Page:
Traffic fatalities increase after cannabis legalization, study says

Researchers have found an increase in traffic fatalities in three states Colorado, Washington, and Oregon after recreational marijuana use was legalized. Specifically, researchers examined the effect of recreational cannabis sales (RCS) on traffic fatalities.

The researchers from Monash University, looked at the number of additional deaths each month after legalization, and found there was on average one additional traffic fatality per million residents, in comparison to states that had not changed cannabis laws. The increase was temporary, seeming to last for about a year following legalization. The combined population of affected areas is 27 million people, suggesting an additional 170 deaths in the first six months after legalization.

But the study reported the spill over effects to be slightly larger in neighboring states and provinces, particularly those with population centers closest to the border of a legalizing state – possibly because cannabis users were driving interstate to make purchases, before returning under the influence.

It’s called ‘cannabis tourism’, and Monash University’s Dr Tyler Lane says there are important implications for both legalizing states and their neighbors as prohibitions against cannabis use are lifted globally.

“The effect of cannabis legalization on traffic fatalities is a growing public health concern,” Dr. Lane said.

“The results suggest that legalizing the sale of cannabis for recreational use can lead to a temporary increase in traffic fatalities in legalizing states. This spills over into neighboring jurisdictions through cross-border sales, trafficking, or cannabis tourists driving back to their state of residence while impaired.

“Our findings suggest that policymakers should consult with neighboring jurisdictions when liberalizing cannabis policy to mitigate any deleterious effects.”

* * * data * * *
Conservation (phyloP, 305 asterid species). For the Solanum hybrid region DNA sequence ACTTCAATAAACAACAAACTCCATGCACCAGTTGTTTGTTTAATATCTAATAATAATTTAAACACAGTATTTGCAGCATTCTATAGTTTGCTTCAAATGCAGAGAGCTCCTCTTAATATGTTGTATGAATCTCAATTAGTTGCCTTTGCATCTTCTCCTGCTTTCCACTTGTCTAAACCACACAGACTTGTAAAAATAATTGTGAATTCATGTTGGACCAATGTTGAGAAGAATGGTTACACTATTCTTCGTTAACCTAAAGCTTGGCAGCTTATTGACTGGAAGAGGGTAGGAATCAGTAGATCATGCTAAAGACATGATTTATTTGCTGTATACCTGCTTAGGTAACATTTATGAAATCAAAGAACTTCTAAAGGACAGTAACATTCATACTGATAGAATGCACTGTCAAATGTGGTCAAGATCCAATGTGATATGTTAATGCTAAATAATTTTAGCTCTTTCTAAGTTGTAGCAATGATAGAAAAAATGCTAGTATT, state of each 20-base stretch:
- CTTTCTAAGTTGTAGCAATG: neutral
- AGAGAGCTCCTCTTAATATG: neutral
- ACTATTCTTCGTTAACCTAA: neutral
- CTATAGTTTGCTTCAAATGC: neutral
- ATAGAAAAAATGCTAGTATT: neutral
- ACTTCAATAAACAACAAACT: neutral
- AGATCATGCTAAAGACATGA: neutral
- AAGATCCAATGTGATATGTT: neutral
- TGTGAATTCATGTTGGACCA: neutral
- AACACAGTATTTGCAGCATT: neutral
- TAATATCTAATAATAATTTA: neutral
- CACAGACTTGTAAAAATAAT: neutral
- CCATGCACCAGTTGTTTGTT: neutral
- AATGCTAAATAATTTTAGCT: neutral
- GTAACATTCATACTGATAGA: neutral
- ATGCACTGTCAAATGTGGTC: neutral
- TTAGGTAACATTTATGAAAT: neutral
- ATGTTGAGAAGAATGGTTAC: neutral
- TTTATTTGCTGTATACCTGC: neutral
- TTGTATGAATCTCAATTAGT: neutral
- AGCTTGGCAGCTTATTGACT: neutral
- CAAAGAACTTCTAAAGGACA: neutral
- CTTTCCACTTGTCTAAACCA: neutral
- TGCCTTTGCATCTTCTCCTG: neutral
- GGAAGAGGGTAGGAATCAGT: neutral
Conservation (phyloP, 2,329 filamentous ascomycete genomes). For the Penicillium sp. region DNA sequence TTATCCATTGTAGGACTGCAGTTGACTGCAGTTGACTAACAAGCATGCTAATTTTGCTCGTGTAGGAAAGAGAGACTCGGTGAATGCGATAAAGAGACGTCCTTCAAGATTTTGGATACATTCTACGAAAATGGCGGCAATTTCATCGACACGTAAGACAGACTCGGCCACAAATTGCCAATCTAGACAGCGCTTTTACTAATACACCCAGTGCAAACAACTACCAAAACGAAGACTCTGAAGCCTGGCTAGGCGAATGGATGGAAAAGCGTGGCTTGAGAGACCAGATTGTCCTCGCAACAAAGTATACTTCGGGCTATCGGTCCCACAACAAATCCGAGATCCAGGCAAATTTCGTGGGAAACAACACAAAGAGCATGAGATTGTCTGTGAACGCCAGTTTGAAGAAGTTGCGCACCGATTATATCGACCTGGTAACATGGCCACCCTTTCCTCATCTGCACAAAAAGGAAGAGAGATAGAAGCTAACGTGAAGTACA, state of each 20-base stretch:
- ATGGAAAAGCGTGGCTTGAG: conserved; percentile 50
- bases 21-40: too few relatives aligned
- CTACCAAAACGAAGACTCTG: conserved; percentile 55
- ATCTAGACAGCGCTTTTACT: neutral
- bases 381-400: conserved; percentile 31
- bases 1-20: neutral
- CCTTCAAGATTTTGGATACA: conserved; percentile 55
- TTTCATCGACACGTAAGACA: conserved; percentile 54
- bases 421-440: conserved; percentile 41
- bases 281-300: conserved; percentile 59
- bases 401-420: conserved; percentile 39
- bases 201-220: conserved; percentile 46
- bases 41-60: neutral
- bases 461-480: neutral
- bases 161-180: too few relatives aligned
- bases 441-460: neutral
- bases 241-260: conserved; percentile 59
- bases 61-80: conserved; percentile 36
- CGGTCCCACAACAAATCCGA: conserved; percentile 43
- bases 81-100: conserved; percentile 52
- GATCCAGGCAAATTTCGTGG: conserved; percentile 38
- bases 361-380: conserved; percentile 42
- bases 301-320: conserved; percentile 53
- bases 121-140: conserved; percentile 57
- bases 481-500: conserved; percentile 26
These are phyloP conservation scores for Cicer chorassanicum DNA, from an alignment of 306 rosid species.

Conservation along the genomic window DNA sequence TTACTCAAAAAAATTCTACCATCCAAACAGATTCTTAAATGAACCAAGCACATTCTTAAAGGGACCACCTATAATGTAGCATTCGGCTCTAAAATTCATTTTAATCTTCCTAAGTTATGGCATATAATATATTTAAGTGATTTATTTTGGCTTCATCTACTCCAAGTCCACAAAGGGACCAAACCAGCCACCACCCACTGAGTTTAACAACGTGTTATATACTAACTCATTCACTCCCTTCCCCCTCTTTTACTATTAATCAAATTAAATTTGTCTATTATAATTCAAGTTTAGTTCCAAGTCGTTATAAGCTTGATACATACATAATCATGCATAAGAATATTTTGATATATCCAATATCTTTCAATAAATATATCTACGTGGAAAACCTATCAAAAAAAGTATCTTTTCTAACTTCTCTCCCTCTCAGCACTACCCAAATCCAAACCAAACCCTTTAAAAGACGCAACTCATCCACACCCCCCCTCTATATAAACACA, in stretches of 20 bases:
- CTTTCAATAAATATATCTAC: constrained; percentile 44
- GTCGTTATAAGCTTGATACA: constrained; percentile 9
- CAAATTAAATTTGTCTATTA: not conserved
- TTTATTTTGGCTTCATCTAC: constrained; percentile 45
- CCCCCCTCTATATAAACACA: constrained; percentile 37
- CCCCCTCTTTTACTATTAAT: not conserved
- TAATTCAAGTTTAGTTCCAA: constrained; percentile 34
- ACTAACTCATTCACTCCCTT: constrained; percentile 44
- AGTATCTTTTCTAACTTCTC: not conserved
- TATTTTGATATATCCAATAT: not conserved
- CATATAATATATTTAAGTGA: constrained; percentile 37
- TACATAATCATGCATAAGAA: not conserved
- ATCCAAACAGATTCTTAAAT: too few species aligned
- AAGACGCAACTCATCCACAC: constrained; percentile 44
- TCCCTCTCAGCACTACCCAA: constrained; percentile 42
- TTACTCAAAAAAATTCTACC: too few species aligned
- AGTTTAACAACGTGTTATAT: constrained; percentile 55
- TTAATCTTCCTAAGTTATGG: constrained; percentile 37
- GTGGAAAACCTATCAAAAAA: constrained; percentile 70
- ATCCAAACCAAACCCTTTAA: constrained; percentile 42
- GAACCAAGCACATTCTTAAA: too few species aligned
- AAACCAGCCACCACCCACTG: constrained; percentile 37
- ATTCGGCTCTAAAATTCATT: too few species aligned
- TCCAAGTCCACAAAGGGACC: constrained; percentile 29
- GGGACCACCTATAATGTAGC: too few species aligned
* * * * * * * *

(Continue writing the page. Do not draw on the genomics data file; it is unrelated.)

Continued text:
Dr. Lane said the findings were in contrast to research on medicinal cannabis suggesting it decreases traffic fatalities.

One reason for the difference may be that medicinal users tend to substitute cannabis for other substances, including alcohol, which has a greater effect on impairment. Recreational users are less likely to substitute and more likely to combine alcohol and cannabis, which has a much bigger effect than either in isolation.

2 Comments

  1. “Post hoc ergo propter hoc” seems to be the attempted point of that alleged research.
    The rooster crows; the sun comes up; therefore the rooster crowing makes the sun come up.
    Nope, pretty bad reasoning.
    What would be significant would be if drivers found in accidents had some evidence of having smoked marijuana.
    If there were such evidence, it is not mentioned in that article.
    What is mentioned, though, is that the traffic fatalities numbers decline some time after marijuana legalization.
    Doesn’t that, then, imply that the sooner marijuana is legalized, the sooner traffic fatalities will decline?
    Even beyond the immorality and impracticality of prohibition.

    • No it does not IMO. This information has been out for some time but is now only making it to this site it seems. Remember the promises made that all funding would be directed to the schools in colorado? Then the counter ad here in az that we dont need this stuff legalized? Well folks my son is a teacher IN colorado and he said they NEVER any of the supposed $$ from legal MJ! They ask for $$ but get a run around. They have compared legal drug to alchol sales, say it will bring in big $$, so far there has been little evidence of that and ILLEGAL sales continue.

      This is just another idea of the left to get folks that dont think on their side of issues, and they really dont care about any consequences.

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